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Young adults are desperate not to let peers see any signs of weakness or failure.

A cursory search of academic dissertations reveals a new interest in the origins of insults and curse words. For instance, I learned recently that the insult “phony”—as in “She acted like she was into EDM [electronic dance music], but then we found out she was a phony”—entered our lexicon with the arrival of the telephone. People started phoning other people randomly, pretending to be someone they weren’t. These were the original “phonies.”

New technologies always give rise to new cultural anxieties. As John M. Culkin said in summary of Marshall McLuhan’s work, “We shape our tools and, thereafter, our tools shape us.” If the modern news media had existed in the early 20th century, TV anchors would have breathlessly warned parents about the threat of phonies coming after their children. Websites would have compiled listicles with “eight signs your son is a phony.” And journalists would have dialed up leading psychologists to ask for tips on talking to college students about phony-ism.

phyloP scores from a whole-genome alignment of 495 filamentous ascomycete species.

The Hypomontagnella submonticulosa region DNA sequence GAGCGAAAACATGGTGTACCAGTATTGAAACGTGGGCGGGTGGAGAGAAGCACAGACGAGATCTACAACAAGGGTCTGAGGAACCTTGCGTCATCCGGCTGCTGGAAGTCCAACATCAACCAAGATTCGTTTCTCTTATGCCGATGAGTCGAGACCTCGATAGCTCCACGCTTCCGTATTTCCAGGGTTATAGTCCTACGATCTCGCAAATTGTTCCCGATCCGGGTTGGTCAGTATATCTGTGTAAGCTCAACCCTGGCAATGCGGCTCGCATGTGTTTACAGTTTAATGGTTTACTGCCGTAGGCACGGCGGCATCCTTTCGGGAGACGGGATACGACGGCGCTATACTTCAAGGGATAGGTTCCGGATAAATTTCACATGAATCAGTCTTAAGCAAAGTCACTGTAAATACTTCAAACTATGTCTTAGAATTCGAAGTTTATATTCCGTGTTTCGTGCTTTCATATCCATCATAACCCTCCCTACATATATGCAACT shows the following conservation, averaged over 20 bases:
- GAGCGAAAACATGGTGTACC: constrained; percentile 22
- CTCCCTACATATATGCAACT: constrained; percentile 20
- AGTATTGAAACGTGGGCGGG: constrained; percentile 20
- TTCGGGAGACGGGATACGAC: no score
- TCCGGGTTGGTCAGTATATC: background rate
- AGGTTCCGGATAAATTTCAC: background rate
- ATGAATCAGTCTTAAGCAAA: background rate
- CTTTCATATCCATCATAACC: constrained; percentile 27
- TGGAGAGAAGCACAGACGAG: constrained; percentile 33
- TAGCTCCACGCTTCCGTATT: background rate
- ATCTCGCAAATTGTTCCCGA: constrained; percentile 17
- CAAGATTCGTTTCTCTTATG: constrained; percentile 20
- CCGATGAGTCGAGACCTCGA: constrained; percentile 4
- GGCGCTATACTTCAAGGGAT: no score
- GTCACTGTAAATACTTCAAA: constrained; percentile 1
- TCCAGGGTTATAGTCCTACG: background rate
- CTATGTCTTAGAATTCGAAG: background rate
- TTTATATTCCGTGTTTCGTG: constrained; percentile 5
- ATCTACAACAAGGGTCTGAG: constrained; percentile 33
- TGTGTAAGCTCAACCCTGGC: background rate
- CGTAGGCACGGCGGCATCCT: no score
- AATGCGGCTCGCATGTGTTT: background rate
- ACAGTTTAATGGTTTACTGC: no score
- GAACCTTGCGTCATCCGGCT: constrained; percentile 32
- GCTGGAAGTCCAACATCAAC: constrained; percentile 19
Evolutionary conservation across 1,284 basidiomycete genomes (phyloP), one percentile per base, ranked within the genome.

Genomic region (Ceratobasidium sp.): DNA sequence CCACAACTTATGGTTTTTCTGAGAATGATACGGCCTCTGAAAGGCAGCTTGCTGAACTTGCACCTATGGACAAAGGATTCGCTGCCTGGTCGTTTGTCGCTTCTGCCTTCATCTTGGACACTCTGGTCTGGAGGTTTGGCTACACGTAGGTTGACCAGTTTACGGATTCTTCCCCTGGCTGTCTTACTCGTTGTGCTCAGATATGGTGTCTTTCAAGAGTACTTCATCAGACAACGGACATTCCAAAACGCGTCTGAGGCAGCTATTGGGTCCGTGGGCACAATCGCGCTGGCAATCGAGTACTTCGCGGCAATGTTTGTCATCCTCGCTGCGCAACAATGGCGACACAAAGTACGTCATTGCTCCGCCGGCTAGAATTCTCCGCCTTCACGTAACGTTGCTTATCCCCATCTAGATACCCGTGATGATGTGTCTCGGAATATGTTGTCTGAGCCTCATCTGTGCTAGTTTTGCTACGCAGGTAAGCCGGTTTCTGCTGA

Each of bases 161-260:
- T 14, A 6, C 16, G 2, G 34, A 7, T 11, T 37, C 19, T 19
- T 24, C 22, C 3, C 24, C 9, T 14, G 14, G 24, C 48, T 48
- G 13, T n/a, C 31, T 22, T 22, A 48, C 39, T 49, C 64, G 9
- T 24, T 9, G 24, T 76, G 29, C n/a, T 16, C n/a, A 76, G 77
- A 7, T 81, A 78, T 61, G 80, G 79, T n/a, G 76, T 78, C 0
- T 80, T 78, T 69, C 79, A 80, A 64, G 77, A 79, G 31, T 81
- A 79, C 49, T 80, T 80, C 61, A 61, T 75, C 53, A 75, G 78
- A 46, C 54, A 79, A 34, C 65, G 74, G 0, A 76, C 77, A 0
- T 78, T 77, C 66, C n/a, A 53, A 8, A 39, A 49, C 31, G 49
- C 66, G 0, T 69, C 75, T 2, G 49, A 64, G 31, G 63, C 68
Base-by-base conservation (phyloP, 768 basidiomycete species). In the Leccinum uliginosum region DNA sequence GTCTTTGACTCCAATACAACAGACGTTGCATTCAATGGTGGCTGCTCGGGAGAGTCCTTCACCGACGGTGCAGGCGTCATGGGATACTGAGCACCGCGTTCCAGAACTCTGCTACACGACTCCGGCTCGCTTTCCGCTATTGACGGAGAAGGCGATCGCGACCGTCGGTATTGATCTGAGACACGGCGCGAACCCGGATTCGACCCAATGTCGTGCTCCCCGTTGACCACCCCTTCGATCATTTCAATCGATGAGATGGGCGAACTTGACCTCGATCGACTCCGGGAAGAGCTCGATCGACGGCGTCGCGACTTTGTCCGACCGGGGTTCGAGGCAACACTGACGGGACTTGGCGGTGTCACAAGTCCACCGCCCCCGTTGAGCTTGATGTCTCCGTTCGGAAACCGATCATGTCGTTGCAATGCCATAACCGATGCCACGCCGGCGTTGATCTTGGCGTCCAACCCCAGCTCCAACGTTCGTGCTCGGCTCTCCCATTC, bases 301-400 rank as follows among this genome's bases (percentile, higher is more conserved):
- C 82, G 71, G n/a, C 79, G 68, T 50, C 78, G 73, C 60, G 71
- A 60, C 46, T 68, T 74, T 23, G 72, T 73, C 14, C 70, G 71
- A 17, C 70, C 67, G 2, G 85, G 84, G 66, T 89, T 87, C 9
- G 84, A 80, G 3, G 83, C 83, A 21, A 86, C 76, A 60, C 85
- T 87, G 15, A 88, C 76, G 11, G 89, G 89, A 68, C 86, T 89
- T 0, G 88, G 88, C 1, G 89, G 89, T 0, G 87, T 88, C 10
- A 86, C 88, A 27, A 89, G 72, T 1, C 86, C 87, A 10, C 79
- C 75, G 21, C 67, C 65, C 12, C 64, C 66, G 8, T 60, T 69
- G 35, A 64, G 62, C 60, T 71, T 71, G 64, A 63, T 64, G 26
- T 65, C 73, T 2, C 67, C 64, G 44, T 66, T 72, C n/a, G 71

Nowadays, it’s social media that has us worried, as stories of cyberbullying and “sexting” surface with alarming frequency. Parents, educators, church leaders, and even young people themselves want to know what Facebook, Instagram, and Twitter—not to mention the smartphones that make them omnipresent—are doing to us. We all have feelings and theories on the ill effects of social media, but these are only anecdotal. Surprisingly little direct study has been attempted.

Onto this turf steps sociologist Donna Freitas with her book The Happiness Effect: How Social Media Is Driving a Generation to Appear Perfect at Any Cost (Oxford University …

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